Friday, October 12, 2012

Days of Halloween Redux: Dark Shadows

2012, Tim Burton -- download

I admit it, I was not interested in seeing this movie when I first saw the trailers.  Oh, I am a Tim Burton and even a remote Dark Shadows fan but the idea of turning the 60s vampire soap opera into a spoof of 70s pop culture annoyed me.  Lo and behold, the movie actually follows the basic plot of the introduction of Barnabus Collins in the original series -- Barnabus is released from his coffin and returns to his family estate to rebuild. So, Burton is somewhat faithful in plot, but I highly doubt he is faithful in tone.

Barnabus Collins is the vampire, all pale skinned and long taloned, made so by the curse of a witch he spurned.  Despite that he has been playing around with the help, like all good wealthy land owners, he is in love with Josette.  Alas, the help turns out to be a witch and beguiles Josette into walking off a cliff.  Barnabus dives off to join her in death, but arises as a vampire. The villagers, possibly with socks on their heads but definitely with pitchforks and torches, banish him to a coffin buried deep in the earth.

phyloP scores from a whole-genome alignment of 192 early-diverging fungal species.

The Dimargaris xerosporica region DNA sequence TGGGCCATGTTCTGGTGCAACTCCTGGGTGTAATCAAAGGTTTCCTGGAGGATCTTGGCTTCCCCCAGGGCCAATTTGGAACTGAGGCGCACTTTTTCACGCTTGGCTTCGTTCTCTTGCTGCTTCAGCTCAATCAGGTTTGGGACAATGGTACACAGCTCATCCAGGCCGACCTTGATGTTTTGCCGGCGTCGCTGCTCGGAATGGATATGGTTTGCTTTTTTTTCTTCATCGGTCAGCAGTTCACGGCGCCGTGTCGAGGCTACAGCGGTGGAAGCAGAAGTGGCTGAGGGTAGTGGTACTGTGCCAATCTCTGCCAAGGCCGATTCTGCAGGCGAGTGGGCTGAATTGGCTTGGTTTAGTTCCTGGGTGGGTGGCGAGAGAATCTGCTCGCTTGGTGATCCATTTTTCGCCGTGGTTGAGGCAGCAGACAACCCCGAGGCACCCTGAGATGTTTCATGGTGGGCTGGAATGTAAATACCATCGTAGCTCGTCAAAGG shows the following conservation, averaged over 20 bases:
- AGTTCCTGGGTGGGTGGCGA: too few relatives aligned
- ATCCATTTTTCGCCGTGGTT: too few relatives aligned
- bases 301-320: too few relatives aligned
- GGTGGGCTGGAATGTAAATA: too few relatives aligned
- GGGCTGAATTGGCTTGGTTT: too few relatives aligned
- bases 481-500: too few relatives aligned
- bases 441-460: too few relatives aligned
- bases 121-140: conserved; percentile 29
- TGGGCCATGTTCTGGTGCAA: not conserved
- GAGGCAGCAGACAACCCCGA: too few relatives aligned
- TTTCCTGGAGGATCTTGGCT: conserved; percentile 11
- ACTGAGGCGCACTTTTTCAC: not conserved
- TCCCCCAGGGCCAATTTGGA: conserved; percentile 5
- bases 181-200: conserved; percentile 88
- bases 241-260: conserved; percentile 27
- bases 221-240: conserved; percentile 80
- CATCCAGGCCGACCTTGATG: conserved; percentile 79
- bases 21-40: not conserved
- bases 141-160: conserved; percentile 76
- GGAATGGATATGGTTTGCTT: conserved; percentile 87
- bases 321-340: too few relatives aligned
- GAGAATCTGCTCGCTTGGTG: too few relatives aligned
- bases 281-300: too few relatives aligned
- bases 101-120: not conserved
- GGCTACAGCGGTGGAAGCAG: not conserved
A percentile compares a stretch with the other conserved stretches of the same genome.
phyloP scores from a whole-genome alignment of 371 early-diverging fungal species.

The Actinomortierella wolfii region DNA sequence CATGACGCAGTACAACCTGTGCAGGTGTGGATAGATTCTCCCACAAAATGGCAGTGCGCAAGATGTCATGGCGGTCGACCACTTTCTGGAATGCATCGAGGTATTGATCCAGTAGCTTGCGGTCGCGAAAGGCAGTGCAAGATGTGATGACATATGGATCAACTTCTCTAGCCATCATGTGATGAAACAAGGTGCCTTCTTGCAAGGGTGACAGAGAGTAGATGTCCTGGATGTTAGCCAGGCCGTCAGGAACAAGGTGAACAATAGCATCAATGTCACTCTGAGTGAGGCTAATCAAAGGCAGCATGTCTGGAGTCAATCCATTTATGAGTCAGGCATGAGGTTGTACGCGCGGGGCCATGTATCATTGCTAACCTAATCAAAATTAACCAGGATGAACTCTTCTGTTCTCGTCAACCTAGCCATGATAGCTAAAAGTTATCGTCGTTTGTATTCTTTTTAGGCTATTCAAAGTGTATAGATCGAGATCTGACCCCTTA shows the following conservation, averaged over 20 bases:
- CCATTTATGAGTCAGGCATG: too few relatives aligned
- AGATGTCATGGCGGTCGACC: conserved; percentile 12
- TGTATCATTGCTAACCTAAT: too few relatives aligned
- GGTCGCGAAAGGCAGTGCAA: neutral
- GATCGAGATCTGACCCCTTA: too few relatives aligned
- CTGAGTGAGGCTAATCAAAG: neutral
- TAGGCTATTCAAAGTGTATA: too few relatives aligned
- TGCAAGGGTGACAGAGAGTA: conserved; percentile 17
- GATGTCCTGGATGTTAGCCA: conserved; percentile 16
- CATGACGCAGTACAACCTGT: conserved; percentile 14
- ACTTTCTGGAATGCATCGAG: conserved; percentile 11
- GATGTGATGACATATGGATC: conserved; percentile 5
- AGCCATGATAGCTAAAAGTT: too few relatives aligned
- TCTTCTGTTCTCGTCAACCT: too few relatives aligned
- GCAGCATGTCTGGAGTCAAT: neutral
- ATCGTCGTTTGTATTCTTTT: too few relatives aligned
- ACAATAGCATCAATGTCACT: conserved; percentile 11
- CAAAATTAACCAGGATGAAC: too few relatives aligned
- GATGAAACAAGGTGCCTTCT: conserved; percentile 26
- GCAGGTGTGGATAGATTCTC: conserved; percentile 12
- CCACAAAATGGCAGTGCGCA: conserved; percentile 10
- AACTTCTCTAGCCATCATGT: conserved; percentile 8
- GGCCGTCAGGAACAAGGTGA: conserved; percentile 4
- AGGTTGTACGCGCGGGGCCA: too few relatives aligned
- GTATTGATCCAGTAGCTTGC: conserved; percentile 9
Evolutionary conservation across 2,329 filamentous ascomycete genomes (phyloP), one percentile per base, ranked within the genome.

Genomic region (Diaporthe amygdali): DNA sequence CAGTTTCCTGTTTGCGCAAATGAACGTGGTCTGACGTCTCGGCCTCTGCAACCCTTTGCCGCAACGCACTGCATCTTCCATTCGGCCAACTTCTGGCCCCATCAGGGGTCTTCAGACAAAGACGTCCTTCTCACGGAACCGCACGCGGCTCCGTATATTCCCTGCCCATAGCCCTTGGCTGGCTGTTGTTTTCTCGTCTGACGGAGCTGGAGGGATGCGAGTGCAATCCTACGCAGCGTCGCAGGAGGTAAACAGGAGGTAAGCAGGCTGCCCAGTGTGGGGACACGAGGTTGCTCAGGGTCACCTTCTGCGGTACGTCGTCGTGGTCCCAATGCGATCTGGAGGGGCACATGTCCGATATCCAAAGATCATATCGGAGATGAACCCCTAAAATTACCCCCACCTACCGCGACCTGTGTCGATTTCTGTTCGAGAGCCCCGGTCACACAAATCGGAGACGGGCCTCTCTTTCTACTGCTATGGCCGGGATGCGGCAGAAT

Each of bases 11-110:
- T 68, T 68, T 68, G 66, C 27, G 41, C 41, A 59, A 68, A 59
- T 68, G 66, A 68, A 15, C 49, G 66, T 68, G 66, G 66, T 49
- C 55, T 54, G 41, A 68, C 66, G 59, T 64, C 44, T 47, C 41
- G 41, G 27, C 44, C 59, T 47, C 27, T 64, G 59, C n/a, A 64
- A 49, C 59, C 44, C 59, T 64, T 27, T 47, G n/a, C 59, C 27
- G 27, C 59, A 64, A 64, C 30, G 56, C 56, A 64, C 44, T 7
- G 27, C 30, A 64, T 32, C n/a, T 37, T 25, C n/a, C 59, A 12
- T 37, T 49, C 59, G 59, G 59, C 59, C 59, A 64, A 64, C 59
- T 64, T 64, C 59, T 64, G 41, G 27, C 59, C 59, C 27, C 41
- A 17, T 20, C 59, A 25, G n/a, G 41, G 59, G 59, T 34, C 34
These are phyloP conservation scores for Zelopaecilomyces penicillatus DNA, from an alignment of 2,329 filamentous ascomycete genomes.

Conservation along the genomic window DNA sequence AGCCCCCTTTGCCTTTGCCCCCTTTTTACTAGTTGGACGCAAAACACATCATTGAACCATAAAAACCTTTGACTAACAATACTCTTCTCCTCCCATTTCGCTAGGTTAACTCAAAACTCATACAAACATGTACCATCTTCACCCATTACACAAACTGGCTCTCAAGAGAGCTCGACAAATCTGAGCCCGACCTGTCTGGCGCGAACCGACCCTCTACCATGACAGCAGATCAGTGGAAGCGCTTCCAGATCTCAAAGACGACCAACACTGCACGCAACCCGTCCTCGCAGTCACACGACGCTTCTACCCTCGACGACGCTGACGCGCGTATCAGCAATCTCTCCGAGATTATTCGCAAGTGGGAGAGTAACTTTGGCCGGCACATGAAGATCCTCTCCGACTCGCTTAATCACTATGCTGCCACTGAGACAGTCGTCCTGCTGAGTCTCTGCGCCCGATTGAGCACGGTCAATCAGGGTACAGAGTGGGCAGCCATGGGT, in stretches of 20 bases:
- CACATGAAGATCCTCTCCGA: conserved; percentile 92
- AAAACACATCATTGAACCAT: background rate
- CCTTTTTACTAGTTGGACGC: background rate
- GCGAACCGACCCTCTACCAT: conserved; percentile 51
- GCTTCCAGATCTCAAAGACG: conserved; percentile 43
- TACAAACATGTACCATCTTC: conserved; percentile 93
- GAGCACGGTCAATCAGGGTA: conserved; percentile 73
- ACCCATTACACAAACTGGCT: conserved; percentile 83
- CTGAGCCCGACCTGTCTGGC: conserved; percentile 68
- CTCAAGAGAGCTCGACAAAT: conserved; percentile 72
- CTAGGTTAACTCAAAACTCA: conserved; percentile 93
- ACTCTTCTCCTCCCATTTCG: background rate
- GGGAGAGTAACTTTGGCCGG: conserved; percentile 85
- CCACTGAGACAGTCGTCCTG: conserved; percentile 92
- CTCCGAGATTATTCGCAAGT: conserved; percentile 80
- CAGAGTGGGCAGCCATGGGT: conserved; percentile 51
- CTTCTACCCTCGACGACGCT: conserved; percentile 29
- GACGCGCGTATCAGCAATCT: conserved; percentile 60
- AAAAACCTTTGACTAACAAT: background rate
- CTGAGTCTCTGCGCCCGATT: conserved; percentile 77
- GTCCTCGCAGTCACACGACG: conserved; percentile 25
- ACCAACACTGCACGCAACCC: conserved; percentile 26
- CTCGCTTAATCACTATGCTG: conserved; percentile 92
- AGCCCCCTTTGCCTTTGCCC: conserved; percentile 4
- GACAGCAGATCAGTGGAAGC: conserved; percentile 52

Now, its the 60s and we see the once wealthy Collins are on rough times.  With the accidental release of Barnabus, by a crew of highway workers, they are saddled with not only teaching him how things are in the "modern age" but also dealing more directly with the competition, who turns out to be none other than the witch. Barnabus must deal with her while trying to resurrect his family's fortune and dealing with the uncanny resemblance the new governess has to his lost Josette. Barnabus is not only a fish out of water, a fish in another era, he also has less than savoury predilections.  I am sure nobody was going to miss those dirty hippies.  But he cares for his family and has a stash of hidden gold to assist them.  I love the ludicrous concept that a vampire is trying to raise the fortunes of a fish cannery.

This movie was just lovely to view, so rich in background and tone.  It actually carries along much better than Burton's last blockbuster, Alice in Wonderland, not truly relying on the "wooooo 1760s must now deal with the late 1960s" kitsch but really drawing on the soap opera for the plot, albeit a little more ostentatious than the dreary 60s show did.  That is, until the final act when things just seem to "lets grab EVERYTHING from the soap opera" and loses it entirely. Ghosts, vampires, witches and ... werewolfs?!?! But still, it ... looks ... spectacular.